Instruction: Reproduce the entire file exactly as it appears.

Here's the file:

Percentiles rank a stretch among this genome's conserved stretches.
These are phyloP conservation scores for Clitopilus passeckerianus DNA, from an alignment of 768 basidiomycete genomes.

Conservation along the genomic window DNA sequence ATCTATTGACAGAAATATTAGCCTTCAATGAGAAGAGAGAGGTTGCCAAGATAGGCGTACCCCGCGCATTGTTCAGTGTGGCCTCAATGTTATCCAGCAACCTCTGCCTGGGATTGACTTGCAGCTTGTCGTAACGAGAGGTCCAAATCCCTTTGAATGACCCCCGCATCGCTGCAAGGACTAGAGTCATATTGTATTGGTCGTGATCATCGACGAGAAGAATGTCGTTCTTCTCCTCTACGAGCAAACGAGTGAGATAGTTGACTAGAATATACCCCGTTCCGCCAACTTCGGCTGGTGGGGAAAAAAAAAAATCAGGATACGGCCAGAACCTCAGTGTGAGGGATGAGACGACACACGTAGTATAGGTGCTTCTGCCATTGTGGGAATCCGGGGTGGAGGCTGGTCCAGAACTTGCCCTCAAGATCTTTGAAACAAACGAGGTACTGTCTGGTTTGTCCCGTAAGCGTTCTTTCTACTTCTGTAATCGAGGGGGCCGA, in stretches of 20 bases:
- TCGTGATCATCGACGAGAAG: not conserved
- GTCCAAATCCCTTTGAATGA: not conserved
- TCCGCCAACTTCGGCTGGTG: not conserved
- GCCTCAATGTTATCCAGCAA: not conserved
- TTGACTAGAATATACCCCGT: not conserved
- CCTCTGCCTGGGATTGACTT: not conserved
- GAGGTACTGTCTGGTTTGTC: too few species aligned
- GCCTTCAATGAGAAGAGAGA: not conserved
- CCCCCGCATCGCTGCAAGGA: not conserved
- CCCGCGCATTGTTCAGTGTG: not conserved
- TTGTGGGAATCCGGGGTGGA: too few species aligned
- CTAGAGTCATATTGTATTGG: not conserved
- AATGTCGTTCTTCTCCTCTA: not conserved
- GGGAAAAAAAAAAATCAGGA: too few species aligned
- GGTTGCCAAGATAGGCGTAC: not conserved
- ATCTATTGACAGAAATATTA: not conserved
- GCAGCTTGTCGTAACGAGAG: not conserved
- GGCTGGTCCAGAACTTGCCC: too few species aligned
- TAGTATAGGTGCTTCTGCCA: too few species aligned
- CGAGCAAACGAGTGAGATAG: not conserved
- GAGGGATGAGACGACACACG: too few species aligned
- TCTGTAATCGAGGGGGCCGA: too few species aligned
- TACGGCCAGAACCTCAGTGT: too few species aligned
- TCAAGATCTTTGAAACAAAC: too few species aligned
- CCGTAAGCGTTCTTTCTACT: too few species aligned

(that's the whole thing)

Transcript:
Percentiles rank a stretch among this genome's conserved stretches.
These are phyloP conservation scores for Clitopilus passeckerianus DNA, from an alignment of 768 basidiomycete genomes.

Conservation along the genomic window DNA sequence ATCTATTGACAGAAATATTAGCCTTCAATGAGAAGAGAGAGGTTGCCAAGATAGGCGTACCCCGCGCATTGTTCAGTGTGGCCTCAATGTTATCCAGCAACCTCTGCCTGGGATTGACTTGCAGCTTGTCGTAACGAGAGGTCCAAATCCCTTTGAATGACCCCCGCATCGCTGCAAGGACTAGAGTCATATTGTATTGGTCGTGATCATCGACGAGAAGAATGTCGTTCTTCTCCTCTACGAGCAAACGAGTGAGATAGTTGACTAGAATATACCCCGTTCCGCCAACTTCGGCTGGTGGGGAAAAAAAAAAATCAGGATACGGCCAGAACCTCAGTGTGAGGGATGAGACGACACACGTAGTATAGGTGCTTCTGCCATTGTGGGAATCCGGGGTGGAGGCTGGTCCAGAACTTGCCCTCAAGATCTTTGAAACAAACGAGGTACTGTCTGGTTTGTCCCGTAAGCGTTCTTTCTACTTCTGTAATCGAGGGGGCCGA, in stretches of 20 bases:
- TCGTGATCATCGACGAGAAG: not conserved
- GTCCAAATCCCTTTGAATGA: not conserved
- TCCGCCAACTTCGGCTGGTG: not conserved
- GCCTCAATGTTATCCAGCAA: not conserved
- TTGACTAGAATATACCCCGT: not conserved
- CCTCTGCCTGGGATTGACTT: not conserved
- GAGGTACTGTCTGGTTTGTC: too few species aligned
- GCCTTCAATGAGAAGAGAGA: not conserved
- CCCCCGCATCGCTGCAAGGA: not conserved
- CCCGCGCATTGTTCAGTGTG: not conserved
- TTGTGGGAATCCGGGGTGGA: too few species aligned
- CTAGAGTCATATTGTATTGG: not conserved
- AATGTCGTTCTTCTCCTCTA: not conserved
- GGGAAAAAAAAAAATCAGGA: too few species aligned
- GGTTGCCAAGATAGGCGTAC: not conserved
- ATCTATTGACAGAAATATTA: not conserved
- GCAGCTTGTCGTAACGAGAG: not conserved
- GGCTGGTCCAGAACTTGCCC: too few species aligned
- TAGTATAGGTGCTTCTGCCA: too few species aligned
- CGAGCAAACGAGTGAGATAG: not conserved
- GAGGGATGAGACGACACACG: too few species aligned
- TCTGTAATCGAGGGGGCCGA: too few species aligned
- TACGGCCAGAACCTCAGTGT: too few species aligned
- TCAAGATCTTTGAAACAAAC: too few species aligned
- CCGTAAGCGTTCTTTCTACT: too few species aligned